Editor’s note: WRAL Local Tech Wire has added another feature with the launch of the "Innovation Exchange." Noah Garrett, former executive director of communications for the North Carolina Technology Association, is a creative spirit, from writing music to news stories, who recently launched his own communications consulting firm. The focus of the Innovation Exchange is just that – creating a Web community through which people can exchange ideas and foster creativity.
Participate in the Exchange. Send ideas and feedback to: email@example.com
RESEARCH TRIANGLE PARK – This just in college basketball fans; every single NCAA men’s game during March Madness 2008, except for tonight’s play-in game on ESPN, will be streaming online for the first time in history. Shhh … don’t tell the boss.
As games play out during a typical workday, the number of staff calling in sick or "working from home" seems to be at flu-like levels. Bosses fret over their staff’s early departure and late returns from a long lunch. And, CBS is adding fuel to the fire making it even easier for fans to log on to any game airing during office hours.
All 63 tournament games from 13 cities nationwide will be shown online for the first time without blackouts. The network also is dropping registration requirements for the March Madness on Demand video player and arranging for direct links from more than 200 websites, including ESPN.com, SI.com, Yahoo! Sports and Facebook.
My father used to take off the entire month of March. No kidding. He saved all his sick leave and vacation time from the fiscal year (granted he had a government job and was allowed to do such acts back in the day) and would watch every single game on television. It is hard to imagine if my dad was still alive what he would do with the Internet this time of year. It’s truly mindboggling.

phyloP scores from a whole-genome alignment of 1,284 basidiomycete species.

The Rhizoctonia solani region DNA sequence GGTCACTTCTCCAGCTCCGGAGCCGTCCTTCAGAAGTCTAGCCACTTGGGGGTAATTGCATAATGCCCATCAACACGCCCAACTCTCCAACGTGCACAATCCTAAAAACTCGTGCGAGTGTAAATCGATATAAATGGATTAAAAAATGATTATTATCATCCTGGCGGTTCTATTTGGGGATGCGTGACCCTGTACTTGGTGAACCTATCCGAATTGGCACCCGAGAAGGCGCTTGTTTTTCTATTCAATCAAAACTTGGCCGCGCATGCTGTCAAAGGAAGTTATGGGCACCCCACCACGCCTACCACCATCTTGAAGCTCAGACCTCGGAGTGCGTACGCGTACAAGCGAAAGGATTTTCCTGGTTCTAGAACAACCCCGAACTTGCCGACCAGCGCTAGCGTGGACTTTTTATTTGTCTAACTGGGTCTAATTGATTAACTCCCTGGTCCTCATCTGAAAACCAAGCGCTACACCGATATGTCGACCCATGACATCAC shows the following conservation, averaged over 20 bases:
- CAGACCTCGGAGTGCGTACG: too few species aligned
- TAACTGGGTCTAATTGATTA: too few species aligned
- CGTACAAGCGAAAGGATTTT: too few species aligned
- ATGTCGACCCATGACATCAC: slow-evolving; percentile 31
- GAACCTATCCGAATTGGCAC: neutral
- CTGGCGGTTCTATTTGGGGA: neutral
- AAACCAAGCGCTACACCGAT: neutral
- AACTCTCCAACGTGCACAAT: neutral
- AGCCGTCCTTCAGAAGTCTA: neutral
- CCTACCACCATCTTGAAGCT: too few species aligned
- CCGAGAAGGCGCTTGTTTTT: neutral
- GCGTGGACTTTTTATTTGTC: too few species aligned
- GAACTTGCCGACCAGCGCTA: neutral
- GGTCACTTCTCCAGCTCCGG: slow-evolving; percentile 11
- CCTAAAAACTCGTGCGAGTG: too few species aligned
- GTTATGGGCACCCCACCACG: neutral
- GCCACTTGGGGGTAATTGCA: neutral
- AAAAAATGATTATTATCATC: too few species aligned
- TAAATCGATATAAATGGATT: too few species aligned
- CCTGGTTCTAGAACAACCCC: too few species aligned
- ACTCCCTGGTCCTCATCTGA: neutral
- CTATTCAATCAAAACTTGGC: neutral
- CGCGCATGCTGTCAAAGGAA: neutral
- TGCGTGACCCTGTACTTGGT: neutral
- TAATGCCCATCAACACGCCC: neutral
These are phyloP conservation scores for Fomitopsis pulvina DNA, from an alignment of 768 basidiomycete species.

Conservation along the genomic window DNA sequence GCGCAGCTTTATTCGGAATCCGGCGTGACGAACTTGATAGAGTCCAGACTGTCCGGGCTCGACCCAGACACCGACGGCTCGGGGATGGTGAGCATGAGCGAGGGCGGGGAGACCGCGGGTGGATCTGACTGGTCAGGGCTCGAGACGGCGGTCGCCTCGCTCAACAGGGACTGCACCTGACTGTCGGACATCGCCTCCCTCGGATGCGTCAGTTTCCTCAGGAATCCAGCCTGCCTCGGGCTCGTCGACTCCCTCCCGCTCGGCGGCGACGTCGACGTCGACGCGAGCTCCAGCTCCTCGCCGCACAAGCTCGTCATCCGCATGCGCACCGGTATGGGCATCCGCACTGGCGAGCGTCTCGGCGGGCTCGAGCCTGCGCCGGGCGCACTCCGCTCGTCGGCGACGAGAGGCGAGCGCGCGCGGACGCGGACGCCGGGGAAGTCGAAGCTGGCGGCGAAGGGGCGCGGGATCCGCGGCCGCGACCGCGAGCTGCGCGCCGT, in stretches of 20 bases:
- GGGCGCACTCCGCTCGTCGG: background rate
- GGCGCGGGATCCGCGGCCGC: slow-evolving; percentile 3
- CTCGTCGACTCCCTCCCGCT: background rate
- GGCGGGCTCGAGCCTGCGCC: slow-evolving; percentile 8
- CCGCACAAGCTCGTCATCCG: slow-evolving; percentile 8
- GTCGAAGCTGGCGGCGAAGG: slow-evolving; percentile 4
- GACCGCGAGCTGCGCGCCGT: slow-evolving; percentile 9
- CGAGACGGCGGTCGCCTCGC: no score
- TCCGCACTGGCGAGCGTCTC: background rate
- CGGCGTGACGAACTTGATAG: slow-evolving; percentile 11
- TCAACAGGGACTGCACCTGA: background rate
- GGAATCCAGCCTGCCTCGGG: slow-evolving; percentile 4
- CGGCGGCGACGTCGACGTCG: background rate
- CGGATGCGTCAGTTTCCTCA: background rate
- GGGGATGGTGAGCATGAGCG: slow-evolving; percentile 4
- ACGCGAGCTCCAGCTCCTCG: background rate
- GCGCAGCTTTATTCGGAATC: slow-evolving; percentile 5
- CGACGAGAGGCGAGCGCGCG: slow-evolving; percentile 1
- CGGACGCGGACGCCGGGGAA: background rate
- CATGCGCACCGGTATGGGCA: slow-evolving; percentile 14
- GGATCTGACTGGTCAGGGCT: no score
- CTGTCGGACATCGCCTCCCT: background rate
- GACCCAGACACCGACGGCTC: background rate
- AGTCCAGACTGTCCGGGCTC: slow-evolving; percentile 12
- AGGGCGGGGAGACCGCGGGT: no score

On the flip side, employers are taking more steps than ever to monitor your productivity and work ethic during the NCAA tournament. This means, if you’re not careful, you may lose more than just your office pool this year. Also, there is concern at small and midsized businesses that widespread viewing of live streaming video of games by employees will slow, or crash, computer networks.
Many of my corporate engineer buddies said March Madness is the single most dreaded event due to bandwidth and productivity concerns. Network administrators sweat when they see network traffic spike as staff takes advantage of the technology and find websites streaming the games and highlights. Security administrators begrudgingly configure their content filters to block ESPN and other websites to prevent staff from constantly checking scores and updating their pools.
Yep, you just might not have ESPN or CBSSportline at work come tomorrow. If you don’t, let me know how that makes you feel. But, please keep the company you work for anonymous; no one needs to know that. We’ll post comments next week in the Innovation Exchange.
So, if you’re like many of the millions of fans who follow college basketball this time of year, the question is not whether you’ll be spending time checking out the scores – or even the games themselves – but how much of your workday will go into the task.
Economic experts are predicting all the office time spent following the games over the next several weeks could add up to more than $1.2 billion in lost productivity. The estimate is based on the assumption that 22.9 million workers, nearly 20 percent of the work force, will spend an average of 13.5 minutes a day following the games and updating their brackets (or tearing them up).
Ahh … Gotta love March Madness! Now get busy filling out those brackets.
The IE would love to hear your basketball predictions and comments. Keep this threat alive!